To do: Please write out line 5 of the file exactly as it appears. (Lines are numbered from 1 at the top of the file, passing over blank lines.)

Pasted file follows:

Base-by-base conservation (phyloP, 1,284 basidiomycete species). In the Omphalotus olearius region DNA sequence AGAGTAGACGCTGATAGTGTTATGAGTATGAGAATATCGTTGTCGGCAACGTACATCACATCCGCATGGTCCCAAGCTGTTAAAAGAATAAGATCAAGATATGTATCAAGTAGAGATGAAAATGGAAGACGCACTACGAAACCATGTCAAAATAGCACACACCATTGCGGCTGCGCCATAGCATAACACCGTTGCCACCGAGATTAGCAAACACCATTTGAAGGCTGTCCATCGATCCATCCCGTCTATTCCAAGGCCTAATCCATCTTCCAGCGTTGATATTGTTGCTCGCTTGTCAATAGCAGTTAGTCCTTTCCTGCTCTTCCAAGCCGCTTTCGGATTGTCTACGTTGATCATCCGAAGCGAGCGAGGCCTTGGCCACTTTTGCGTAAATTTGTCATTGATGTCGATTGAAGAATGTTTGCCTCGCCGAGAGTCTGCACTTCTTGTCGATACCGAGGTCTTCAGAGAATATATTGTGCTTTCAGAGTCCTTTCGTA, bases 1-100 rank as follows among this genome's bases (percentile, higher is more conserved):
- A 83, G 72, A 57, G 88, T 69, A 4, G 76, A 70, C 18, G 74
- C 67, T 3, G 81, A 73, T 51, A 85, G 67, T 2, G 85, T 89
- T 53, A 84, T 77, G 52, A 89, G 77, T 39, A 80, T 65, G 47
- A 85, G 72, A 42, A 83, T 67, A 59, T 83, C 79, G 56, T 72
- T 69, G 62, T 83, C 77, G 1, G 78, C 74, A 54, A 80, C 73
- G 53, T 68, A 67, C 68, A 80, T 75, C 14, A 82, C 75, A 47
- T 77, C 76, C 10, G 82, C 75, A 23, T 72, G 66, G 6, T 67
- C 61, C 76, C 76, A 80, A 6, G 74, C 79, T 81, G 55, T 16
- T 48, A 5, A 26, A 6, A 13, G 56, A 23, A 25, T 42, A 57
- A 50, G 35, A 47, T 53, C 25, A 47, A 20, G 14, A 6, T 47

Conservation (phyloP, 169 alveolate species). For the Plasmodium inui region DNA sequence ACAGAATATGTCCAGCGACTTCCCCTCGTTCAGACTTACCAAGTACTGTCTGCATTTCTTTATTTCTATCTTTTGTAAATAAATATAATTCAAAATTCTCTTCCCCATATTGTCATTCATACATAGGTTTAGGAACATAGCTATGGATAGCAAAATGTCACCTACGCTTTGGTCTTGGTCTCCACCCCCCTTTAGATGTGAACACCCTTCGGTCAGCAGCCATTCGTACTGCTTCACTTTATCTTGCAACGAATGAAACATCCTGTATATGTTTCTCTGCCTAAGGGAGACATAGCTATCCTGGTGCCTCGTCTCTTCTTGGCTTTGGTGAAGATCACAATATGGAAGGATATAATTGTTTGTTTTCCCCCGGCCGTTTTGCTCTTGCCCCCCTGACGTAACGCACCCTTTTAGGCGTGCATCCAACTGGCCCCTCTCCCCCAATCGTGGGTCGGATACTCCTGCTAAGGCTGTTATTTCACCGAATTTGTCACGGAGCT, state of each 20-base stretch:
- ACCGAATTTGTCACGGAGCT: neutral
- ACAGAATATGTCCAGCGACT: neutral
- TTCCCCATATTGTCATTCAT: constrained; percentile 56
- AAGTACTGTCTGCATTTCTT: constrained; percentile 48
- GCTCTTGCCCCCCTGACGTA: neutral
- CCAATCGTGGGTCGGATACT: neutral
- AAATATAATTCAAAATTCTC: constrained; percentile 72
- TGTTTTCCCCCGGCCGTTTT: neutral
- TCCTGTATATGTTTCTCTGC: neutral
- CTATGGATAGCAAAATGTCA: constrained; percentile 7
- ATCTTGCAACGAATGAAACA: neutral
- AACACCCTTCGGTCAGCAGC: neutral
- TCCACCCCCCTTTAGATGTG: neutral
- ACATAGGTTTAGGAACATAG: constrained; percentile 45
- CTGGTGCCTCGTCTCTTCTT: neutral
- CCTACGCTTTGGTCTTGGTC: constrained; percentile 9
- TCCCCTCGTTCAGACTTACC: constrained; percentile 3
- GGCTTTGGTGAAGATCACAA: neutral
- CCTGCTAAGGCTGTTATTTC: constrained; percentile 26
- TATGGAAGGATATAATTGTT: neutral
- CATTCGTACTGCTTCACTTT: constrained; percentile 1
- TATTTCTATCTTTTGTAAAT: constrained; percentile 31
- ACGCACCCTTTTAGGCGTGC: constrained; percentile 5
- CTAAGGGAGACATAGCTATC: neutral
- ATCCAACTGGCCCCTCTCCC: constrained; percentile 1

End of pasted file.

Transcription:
- A 85, G 72, A 42, A 83, T 67, A 59, T 83, C 79, G 56, T 72